YOUR GUIDE TO SEISMIC CERTIFICATION
A well developed special seismic certification program requires detailed evaluation of products to be certified along with their intended use and installation. Critical items must be considered in a certification and appropriately documented so that users understand limitations and ensure proper application of a certified product. In order to properly develop a program, certain key elements must be considered, including:
- Product options and subcomponents
- Materials and details of construction
- Mounting Details
- Attached elements
- Seismic demand
- Certificate of compliance and seismic label
YOUR GUIDE TO SEISMIC CERTIFICATION
Variations in product options and internal subcomponents must be explicitly considered and documented during seismic certification. Special seismic certification is only valid for components with the same design, construction and quality assurance as those considered during testing or analysis. Rigorous consideration of the parts and pieces of a component must be documented and considered to ensure proper compliance with code requirements.
Product options include internal subcomponents, additional features or other potential variations in actual products. The manufacturer and model line of subcomponents must be considered and documented with adequate testing of elements for compliance. When developing programs for HCAI compliance, a minimum of two tests per product type, per manufacturer, per product line are required for active or energized subcomponents.
MATERIALS OF CONSTRUCTION
Construction of components and subcomponents built with different materials must be considered due to variations in physical properties. Variations include carbon steel, stainless steel, aluminum, composite materials, etc. The material of construction of nonactive housings, NEMA ratings, etc. must be documented and considered in the SSC either through testing or other engineering justification.
For active or energized components, it is essential to test the varying materials of construction to properly consider the implications on dynamic response and potential force redistribution. When developing programs for HCAI, each material for nonactive components must be tested at least once and for active components at least two tests are required per material.
Seismic certification is only valid for the manner of attachment considered in the performance of the analysis or testing. The manner in which a component is attached to the main structure can play a significant role in the transmission of seismic demands onto the component. In performing a seismic certification test, the mounting hardware and arrangement must replicate the proposed manner of installation in practice. For instance, systems mounted on vibration isolators must be tested on vibration isolators in order to be applicable.
Shake table testing is regularly performed in a variety of arrangements including base mounted, isolated, wall mounted and ceiling suspended.
Most times, shake table testing is performed on components with little to no connected elements, such as piping, ducting, conduit, etc. These elements can significantly affect the response of a unit and need to be addressed during the certification and installation process. While it is possible to simulate connected elements, many times this is ignored in test programs and put as a condition of installation.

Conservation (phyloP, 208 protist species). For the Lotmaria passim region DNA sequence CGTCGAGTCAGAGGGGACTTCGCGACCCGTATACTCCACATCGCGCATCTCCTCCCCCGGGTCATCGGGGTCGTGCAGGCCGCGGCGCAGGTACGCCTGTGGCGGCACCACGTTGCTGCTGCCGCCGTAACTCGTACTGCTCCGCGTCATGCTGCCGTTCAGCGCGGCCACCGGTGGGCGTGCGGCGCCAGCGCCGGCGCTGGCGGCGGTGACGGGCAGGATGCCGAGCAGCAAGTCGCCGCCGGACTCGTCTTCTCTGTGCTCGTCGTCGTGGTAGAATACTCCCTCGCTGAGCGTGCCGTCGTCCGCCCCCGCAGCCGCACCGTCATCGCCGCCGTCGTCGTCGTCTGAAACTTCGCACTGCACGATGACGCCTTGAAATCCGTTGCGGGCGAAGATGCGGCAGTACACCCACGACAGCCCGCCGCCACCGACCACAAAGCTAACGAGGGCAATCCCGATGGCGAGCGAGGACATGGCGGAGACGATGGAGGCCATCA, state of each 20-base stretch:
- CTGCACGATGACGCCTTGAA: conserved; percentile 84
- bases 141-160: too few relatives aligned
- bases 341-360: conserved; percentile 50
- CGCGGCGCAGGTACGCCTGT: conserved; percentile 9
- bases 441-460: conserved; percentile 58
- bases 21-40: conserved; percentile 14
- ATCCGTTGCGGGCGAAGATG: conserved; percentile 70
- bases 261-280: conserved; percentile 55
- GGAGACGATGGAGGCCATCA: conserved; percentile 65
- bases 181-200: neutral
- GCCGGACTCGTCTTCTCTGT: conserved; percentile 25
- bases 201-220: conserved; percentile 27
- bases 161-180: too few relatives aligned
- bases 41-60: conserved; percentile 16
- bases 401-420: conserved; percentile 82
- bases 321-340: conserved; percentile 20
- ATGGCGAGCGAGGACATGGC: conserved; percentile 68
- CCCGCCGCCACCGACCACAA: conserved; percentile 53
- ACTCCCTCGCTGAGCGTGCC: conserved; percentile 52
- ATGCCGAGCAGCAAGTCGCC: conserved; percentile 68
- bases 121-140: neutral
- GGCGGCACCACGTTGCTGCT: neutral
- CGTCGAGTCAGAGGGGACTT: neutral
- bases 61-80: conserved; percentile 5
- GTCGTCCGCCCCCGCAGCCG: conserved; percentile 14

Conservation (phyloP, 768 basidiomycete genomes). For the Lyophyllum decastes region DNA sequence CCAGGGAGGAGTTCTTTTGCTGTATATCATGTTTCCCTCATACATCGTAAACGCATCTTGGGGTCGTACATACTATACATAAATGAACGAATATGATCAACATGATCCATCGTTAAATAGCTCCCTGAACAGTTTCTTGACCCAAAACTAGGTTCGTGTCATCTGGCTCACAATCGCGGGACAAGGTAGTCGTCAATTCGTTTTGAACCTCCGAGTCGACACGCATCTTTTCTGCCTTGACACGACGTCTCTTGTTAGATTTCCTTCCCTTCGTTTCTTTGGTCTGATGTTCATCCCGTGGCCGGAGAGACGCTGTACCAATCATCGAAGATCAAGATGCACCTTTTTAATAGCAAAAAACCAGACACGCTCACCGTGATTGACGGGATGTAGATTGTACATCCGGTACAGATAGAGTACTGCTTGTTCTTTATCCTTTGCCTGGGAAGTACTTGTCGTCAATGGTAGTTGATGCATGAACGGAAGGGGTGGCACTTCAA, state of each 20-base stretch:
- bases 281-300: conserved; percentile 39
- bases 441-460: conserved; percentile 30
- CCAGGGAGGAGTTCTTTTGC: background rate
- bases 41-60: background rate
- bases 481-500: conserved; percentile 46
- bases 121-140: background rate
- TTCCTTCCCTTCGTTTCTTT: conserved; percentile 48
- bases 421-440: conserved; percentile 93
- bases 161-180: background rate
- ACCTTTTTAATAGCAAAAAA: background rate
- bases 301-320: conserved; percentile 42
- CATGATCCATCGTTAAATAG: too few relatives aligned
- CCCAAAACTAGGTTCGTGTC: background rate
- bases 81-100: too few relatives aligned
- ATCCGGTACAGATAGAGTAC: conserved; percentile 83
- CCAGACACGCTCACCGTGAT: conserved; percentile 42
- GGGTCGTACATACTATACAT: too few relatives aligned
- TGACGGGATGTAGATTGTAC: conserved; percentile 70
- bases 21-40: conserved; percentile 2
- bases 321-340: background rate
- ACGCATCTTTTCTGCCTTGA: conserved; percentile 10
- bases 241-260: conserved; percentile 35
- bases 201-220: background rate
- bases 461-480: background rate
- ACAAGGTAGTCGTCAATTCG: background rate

ASCE 7 Section 13.2.3 has explicit requirements to consider the interaction between components and their attachments. It is essential to ensure that components are connected in a manner representative of what was considered during testing. It is important to document and properly address connections including the need to provide flexible connections when loading was not addressed during certification.
Any seismic certification program is limited to a specific level of earthquake demand. For IBC compliance, the typical areas of concern are the short period design acceleration (SDS), installation height factor (z/h) and importance factor (Ip). For generic certification, these numbers are documented and must be less than site-specific demands for a given installation.
For other programs, such as IEEE 693 certification programs, the seismic level is defined based on predetermined seismic levels, such as moderate and high seismic loading. Whereas, in the nuclear industry certification levels are typically presented as specified in structure response spectra outlining the anticipated demands at the exact component level.
Recent updates to the seismic hazard for IBC applications have increased the maximum short period design acceleration to 2.49g in California. However, ASCE 7 has placed a cap on required seismic certification levels by testing equal to 3.2g which is the equivalent of 2.0g short period design acceleration at the roof level.
CERTIFICATES AND LABELS
Building codes require that systems and components which have seismic certification be properly documented and labeled. When proposing to provide nonstructural components for a given project, the manufacturer must provide the project team with project submittals including a Certificate of Compliance (CoC) for seismic certification. This CoC should properly document the limitations of the certification, mounting restrictions and attachment considerations.
In addition, certified components must be provided to projects with a Seismic Label to show the certification limits and mounting restrictions for IOR and SEOR to review.